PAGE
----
Was Rochdale The Making Of Cardiff City’s Mendez-Laing

A name very much on the end of most Cardiff City fans tongue last weekend was that of scorer Nathaniel Mendez-Laing, who doubled his goal tally for the season in the final game of the season.

Many Rochdale fans, however, will have good memories of Mendez-Laing during his spell at Spotland under Keith Hill. After not really having much impact at Peterborough during his three-year spell with the club, in which he found the back of the net four times. Being loaned out became the norm for the winger.

Three back-to-back loan spells at Portsmouth, Cambridge and Shrewsbury left Mendez-Laing looking broken. In came Rochdale in the summer of 2015, with Kieth Hill believing he could revive the winger’s fortunes and get him playing as he should be.

Signed on an initial one year deal, Mendez-Laing didn’t have an ideal start with mounting injuries pushing back his league appearance to October. Nevertheless, Hill thought if he could get Mendez-Laing up to match fitness on a regular basis he’d have some player on his hands.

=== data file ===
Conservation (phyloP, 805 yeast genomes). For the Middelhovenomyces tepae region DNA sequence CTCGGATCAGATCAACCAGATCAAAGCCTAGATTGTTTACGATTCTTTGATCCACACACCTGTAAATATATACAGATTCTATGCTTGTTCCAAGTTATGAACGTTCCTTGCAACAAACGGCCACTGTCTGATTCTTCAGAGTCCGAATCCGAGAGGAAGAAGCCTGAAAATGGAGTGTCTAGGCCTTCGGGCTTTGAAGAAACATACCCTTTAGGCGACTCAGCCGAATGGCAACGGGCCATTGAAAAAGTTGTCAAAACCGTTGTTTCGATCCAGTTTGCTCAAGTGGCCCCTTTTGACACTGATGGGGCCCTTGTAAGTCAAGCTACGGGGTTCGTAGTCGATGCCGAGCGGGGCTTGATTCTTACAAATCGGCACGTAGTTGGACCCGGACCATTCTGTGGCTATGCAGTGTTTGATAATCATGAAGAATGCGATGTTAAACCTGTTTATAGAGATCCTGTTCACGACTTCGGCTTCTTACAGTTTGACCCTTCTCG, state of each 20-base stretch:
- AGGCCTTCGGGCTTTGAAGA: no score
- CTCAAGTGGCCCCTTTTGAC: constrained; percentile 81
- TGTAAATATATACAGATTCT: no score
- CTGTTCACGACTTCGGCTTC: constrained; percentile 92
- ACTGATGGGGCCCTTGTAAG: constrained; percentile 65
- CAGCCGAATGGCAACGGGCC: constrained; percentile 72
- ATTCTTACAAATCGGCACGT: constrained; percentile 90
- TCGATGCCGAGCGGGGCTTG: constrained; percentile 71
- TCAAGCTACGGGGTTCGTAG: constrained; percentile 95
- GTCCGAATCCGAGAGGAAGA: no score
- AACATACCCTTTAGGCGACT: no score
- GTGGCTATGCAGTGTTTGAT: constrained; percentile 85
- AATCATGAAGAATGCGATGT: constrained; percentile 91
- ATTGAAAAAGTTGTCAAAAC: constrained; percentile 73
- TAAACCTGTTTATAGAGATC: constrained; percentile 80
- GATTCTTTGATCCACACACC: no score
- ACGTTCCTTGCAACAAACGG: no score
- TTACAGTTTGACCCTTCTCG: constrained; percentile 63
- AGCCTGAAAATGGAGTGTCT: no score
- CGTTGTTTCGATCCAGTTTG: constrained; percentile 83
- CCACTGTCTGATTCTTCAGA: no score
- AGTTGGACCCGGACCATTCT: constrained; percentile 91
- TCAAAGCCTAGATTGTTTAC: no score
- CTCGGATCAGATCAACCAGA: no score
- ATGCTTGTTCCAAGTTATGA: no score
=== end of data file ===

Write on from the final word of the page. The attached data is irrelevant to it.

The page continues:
The winger scored roughly one goal in three games and it was a no-brainer to activate his second-year option on his contract.

During his second season at the club, he turned up in the big games when Rochdale needed him too, and carried the team a lot towards the end of the season as Dale pushed for a playoff place.

His turn of form and performances didn’t go unnoticed, and Cardiff City came calling for the free agent in the summer of 2017 after he rejected a Rochdale contract.

He helped the bluebirds in their quest to be promoted to the Premier League, however, an injury-ravaged first half of the season put a dent in his momentum.

Rochdale fans, what memories do you have of Mendez-Laing and did you think he had what it took to play in the Premier League?

Lowe and Bury Caught in Two Minds as Administration Looms

Bury will be returning to League One this summer, kicking off a brand new season in August. But before even the fixtures can be announced, a trip back to court looms for the club.